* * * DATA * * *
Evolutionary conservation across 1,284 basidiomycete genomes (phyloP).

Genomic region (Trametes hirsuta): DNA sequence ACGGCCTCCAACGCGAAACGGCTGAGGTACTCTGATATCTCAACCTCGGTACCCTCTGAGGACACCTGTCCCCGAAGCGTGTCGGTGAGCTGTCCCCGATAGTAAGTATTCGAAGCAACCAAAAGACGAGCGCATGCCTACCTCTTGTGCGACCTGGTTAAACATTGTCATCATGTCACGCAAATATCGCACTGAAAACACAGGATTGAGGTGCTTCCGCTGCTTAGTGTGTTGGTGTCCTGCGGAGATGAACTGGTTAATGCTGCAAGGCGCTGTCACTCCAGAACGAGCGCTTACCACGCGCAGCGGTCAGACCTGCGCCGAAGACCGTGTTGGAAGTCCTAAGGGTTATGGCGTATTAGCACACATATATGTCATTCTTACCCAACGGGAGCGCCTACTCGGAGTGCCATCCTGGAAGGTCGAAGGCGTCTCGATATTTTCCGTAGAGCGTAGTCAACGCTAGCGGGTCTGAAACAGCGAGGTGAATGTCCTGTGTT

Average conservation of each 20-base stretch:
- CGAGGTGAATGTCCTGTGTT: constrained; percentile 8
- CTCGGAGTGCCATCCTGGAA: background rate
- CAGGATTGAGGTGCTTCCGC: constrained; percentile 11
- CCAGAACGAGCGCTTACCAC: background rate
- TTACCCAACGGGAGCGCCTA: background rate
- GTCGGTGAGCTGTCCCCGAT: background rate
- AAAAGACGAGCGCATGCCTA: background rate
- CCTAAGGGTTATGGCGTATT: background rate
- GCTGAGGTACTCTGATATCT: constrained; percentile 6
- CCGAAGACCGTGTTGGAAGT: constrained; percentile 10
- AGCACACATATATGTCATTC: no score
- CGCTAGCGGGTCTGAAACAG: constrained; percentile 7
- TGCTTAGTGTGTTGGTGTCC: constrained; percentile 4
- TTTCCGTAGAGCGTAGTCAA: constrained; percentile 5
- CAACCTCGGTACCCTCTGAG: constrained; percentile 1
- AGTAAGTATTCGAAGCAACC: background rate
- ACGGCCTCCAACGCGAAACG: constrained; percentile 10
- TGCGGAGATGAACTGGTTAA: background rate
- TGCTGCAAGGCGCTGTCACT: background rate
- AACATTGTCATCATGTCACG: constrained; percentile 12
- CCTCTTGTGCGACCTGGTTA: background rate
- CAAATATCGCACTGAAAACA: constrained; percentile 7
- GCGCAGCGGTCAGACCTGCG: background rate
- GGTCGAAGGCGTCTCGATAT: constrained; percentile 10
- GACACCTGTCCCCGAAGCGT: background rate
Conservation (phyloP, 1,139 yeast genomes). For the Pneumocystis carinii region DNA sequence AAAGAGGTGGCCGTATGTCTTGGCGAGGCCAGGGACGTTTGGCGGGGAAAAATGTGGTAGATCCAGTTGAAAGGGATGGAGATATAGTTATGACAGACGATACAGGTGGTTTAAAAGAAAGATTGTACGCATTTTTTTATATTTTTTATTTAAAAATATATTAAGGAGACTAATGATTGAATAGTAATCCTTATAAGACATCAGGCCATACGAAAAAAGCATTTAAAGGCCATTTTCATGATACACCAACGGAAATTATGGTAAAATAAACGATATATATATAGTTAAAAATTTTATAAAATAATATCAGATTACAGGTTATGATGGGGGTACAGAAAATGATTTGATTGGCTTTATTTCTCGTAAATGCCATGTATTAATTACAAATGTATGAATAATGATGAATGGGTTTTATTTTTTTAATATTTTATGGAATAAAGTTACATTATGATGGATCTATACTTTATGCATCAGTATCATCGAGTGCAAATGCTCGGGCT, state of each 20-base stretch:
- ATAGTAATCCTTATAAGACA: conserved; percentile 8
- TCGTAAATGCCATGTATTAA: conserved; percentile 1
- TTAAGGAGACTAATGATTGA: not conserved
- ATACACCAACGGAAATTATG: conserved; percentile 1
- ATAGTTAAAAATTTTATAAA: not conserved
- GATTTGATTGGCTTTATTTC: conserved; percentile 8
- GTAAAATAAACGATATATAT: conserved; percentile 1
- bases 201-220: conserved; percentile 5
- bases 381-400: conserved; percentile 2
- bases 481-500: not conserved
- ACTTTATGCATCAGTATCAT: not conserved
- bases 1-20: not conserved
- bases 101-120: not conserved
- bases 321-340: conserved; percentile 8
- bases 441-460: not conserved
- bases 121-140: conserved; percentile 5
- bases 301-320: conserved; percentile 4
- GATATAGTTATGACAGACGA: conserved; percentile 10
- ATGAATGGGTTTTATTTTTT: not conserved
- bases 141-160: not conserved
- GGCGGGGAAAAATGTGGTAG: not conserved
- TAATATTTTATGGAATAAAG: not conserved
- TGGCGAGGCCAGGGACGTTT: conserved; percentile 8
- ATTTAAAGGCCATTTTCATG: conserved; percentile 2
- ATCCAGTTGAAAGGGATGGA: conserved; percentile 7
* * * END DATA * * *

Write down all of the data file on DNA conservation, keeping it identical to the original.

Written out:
Evolutionary conservation across 1,284 basidiomycete genomes (phyloP).

Genomic region (Trametes hirsuta): DNA sequence ACGGCCTCCAACGCGAAACGGCTGAGGTACTCTGATATCTCAACCTCGGTACCCTCTGAGGACACCTGTCCCCGAAGCGTGTCGGTGAGCTGTCCCCGATAGTAAGTATTCGAAGCAACCAAAAGACGAGCGCATGCCTACCTCTTGTGCGACCTGGTTAAACATTGTCATCATGTCACGCAAATATCGCACTGAAAACACAGGATTGAGGTGCTTCCGCTGCTTAGTGTGTTGGTGTCCTGCGGAGATGAACTGGTTAATGCTGCAAGGCGCTGTCACTCCAGAACGAGCGCTTACCACGCGCAGCGGTCAGACCTGCGCCGAAGACCGTGTTGGAAGTCCTAAGGGTTATGGCGTATTAGCACACATATATGTCATTCTTACCCAACGGGAGCGCCTACTCGGAGTGCCATCCTGGAAGGTCGAAGGCGTCTCGATATTTTCCGTAGAGCGTAGTCAACGCTAGCGGGTCTGAAACAGCGAGGTGAATGTCCTGTGTT

Average conservation of each 20-base stretch:
- CGAGGTGAATGTCCTGTGTT: constrained; percentile 8
- CTCGGAGTGCCATCCTGGAA: background rate
- CAGGATTGAGGTGCTTCCGC: constrained; percentile 11
- CCAGAACGAGCGCTTACCAC: background rate
- TTACCCAACGGGAGCGCCTA: background rate
- GTCGGTGAGCTGTCCCCGAT: background rate
- AAAAGACGAGCGCATGCCTA: background rate
- CCTAAGGGTTATGGCGTATT: background rate
- GCTGAGGTACTCTGATATCT: constrained; percentile 6
- CCGAAGACCGTGTTGGAAGT: constrained; percentile 10
- AGCACACATATATGTCATTC: no score
- CGCTAGCGGGTCTGAAACAG: constrained; percentile 7
- TGCTTAGTGTGTTGGTGTCC: constrained; percentile 4
- TTTCCGTAGAGCGTAGTCAA: constrained; percentile 5
- CAACCTCGGTACCCTCTGAG: constrained; percentile 1
- AGTAAGTATTCGAAGCAACC: background rate
- ACGGCCTCCAACGCGAAACG: constrained; percentile 10
- TGCGGAGATGAACTGGTTAA: background rate
- TGCTGCAAGGCGCTGTCACT: background rate
- AACATTGTCATCATGTCACG: constrained; percentile 12
- CCTCTTGTGCGACCTGGTTA: background rate
- CAAATATCGCACTGAAAACA: constrained; percentile 7
- GCGCAGCGGTCAGACCTGCG: background rate
- GGTCGAAGGCGTCTCGATAT: constrained; percentile 10
- GACACCTGTCCCCGAAGCGT: background rate
Conservation (phyloP, 1,139 yeast genomes). For the Pneumocystis carinii region DNA sequence AAAGAGGTGGCCGTATGTCTTGGCGAGGCCAGGGACGTTTGGCGGGGAAAAATGTGGTAGATCCAGTTGAAAGGGATGGAGATATAGTTATGACAGACGATACAGGTGGTTTAAAAGAAAGATTGTACGCATTTTTTTATATTTTTTATTTAAAAATATATTAAGGAGACTAATGATTGAATAGTAATCCTTATAAGACATCAGGCCATACGAAAAAAGCATTTAAAGGCCATTTTCATGATACACCAACGGAAATTATGGTAAAATAAACGATATATATATAGTTAAAAATTTTATAAAATAATATCAGATTACAGGTTATGATGGGGGTACAGAAAATGATTTGATTGGCTTTATTTCTCGTAAATGCCATGTATTAATTACAAATGTATGAATAATGATGAATGGGTTTTATTTTTTTAATATTTTATGGAATAAAGTTACATTATGATGGATCTATACTTTATGCATCAGTATCATCGAGTGCAAATGCTCGGGCT, state of each 20-base stretch:
- ATAGTAATCCTTATAAGACA: conserved; percentile 8
- TCGTAAATGCCATGTATTAA: conserved; percentile 1
- TTAAGGAGACTAATGATTGA: not conserved
- ATACACCAACGGAAATTATG: conserved; percentile 1
- ATAGTTAAAAATTTTATAAA: not conserved
- GATTTGATTGGCTTTATTTC: conserved; percentile 8
- GTAAAATAAACGATATATAT: conserved; percentile 1
- bases 201-220: conserved; percentile 5
- bases 381-400: conserved; percentile 2
- bases 481-500: not conserved
- ACTTTATGCATCAGTATCAT: not conserved
- bases 1-20: not conserved
- bases 101-120: not conserved
- bases 321-340: conserved; percentile 8
- bases 441-460: not conserved
- bases 121-140: conserved; percentile 5
- bases 301-320: conserved; percentile 4
- GATATAGTTATGACAGACGA: conserved; percentile 10
- ATGAATGGGTTTTATTTTTT: not conserved
- bases 141-160: not conserved
- GGCGGGGAAAAATGTGGTAG: not conserved
- TAATATTTTATGGAATAAAG: not conserved
- TGGCGAGGCCAGGGACGTTT: conserved; percentile 8
- ATTTAAAGGCCATTTTCATG: conserved; percentile 2
- ATCCAGTTGAAAGGGATGGA: conserved; percentile 7